Alec is an experienced educator and administrator from England. He has six years of experience in an international leadership position and 11 years in a classroom environment, successfully leading schools through IGCSE and IB candidacy and accreditation. Alec embraces the initiative in his school where every child is encouraged to maximise their potential whether it is academically, culturally or through sporting achievements. He is the former principal of EtonHouse International School at Orchard, Singapore.
The importance of visiting universities on the shortlist before making the final decision is very subjective, as it is highly dependent on the parent’s personal preference. However, often times, we tend to associate universities in terms of their prestige and standing, as opposed to a physical location and what the university life entails. Besides, due to the growing momentum around online learning, in 20 years, the university may no longer be just brick and mortar.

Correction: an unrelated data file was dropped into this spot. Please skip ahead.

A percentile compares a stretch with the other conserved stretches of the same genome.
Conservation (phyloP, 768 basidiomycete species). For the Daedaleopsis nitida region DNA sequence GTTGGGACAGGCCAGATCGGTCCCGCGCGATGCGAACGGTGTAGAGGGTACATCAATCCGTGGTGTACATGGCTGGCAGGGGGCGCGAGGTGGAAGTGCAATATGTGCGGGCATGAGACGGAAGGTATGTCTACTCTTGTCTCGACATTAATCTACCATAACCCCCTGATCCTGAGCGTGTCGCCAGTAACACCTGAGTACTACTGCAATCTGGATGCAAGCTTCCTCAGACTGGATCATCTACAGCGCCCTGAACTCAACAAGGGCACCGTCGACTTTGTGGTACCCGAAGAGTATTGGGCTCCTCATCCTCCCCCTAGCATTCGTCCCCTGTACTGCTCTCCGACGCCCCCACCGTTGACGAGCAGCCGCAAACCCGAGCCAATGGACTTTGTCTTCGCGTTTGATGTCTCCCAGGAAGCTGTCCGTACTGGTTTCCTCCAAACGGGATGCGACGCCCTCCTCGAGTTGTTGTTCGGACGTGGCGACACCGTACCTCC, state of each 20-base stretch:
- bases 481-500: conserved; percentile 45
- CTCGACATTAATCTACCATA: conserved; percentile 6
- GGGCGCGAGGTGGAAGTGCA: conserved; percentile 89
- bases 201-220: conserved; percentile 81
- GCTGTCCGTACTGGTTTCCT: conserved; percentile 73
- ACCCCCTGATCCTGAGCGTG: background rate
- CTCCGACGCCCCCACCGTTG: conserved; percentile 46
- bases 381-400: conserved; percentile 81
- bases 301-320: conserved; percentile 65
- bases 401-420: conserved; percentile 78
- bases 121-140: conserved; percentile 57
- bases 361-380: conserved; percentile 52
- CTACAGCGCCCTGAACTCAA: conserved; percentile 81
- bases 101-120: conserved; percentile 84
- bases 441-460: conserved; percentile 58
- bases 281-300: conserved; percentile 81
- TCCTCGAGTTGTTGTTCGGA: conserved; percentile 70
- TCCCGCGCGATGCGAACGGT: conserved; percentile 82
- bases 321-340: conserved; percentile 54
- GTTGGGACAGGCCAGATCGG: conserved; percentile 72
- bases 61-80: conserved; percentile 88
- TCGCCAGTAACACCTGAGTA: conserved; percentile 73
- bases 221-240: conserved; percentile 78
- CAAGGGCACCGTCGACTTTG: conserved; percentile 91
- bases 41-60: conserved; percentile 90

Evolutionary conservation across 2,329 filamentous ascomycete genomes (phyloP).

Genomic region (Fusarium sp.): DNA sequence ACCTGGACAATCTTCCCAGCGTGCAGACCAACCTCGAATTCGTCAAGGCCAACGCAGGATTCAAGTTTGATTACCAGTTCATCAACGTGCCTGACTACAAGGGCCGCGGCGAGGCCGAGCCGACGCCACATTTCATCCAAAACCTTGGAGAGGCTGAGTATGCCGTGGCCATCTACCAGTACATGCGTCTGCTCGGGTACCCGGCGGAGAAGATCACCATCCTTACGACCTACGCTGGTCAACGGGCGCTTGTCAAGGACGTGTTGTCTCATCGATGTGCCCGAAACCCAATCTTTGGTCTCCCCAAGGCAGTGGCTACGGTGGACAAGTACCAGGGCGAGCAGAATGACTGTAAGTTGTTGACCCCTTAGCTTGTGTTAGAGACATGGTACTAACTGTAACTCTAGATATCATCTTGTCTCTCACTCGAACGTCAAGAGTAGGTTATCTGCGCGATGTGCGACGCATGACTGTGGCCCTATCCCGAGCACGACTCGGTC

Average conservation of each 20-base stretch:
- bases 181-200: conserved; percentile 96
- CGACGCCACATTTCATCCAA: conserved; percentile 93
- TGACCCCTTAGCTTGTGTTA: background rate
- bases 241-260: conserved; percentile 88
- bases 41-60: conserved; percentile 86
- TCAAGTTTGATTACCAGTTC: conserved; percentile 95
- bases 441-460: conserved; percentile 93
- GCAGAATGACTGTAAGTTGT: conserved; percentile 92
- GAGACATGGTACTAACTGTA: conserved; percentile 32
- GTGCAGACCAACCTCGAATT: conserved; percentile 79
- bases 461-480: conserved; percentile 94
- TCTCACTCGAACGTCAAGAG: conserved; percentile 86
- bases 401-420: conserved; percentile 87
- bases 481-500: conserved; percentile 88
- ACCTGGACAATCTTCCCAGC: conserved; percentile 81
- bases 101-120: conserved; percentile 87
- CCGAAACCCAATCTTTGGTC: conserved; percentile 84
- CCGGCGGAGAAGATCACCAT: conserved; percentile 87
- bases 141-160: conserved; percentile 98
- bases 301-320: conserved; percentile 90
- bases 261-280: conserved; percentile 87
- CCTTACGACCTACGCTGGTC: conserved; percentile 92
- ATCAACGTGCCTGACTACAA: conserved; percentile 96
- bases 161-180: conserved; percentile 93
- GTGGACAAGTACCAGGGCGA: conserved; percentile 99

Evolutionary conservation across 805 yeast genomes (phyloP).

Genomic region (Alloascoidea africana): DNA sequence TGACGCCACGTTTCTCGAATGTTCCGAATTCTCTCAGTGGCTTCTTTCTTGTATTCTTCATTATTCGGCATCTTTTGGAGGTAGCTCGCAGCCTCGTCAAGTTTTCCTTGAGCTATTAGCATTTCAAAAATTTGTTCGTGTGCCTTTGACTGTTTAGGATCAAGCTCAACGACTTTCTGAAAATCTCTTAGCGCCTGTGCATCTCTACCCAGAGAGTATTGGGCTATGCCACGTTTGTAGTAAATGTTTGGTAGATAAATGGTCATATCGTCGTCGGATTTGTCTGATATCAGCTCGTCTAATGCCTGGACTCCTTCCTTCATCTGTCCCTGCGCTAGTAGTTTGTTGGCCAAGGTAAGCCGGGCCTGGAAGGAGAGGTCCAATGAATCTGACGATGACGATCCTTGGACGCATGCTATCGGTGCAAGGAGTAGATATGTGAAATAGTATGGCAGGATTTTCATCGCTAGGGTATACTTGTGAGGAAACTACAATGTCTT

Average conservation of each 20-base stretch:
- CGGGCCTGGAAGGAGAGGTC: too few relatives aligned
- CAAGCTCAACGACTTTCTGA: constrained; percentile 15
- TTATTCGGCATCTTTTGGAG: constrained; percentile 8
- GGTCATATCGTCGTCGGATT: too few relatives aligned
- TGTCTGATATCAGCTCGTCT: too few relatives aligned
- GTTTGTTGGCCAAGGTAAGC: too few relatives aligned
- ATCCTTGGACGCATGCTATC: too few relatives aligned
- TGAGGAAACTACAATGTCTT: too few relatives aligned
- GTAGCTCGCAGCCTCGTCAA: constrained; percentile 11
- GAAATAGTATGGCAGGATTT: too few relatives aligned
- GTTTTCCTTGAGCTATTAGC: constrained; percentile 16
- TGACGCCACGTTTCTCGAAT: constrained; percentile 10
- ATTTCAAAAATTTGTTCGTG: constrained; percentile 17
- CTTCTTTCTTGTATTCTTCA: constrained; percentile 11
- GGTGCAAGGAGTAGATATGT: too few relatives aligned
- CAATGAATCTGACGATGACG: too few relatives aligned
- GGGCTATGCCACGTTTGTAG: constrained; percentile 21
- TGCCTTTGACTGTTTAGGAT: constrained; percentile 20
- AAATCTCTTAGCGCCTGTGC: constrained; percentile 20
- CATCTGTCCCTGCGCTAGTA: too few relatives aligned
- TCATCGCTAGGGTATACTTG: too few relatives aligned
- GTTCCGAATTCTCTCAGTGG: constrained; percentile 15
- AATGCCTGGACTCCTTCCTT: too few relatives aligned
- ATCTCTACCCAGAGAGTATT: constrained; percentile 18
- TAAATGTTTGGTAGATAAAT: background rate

That said, there are benefits to visiting a university because it allows the parents a glimpse of the facilities the universities have to offer. Parents can also keep a lookout on the intangible student experience in the university during the visit. For eg: What are the support systems available? What are the extracurricular activities available? Does the university have an established cultural exchange programme? What is the percentage of international students and their country of origin? However, parents can also easily retrieved information about the university online, or talk to people via skype or visit university fairs.
Here are some practical tips for parents on shortlisting and choosing universities:
Look at courses that suit your child their interest
Do not just look at the modules that are offered in the first year, rather look through the modules taught across all the entire duration
Consider how easy it would be for your child to move between programmes, in the event your child does not like the degree offered
Shortlist no more than 4 universities. Pick a university that is aspirational for your child, a university that is realistic – based on your child’s ability and a back-up, in the event your child does not do as well as expected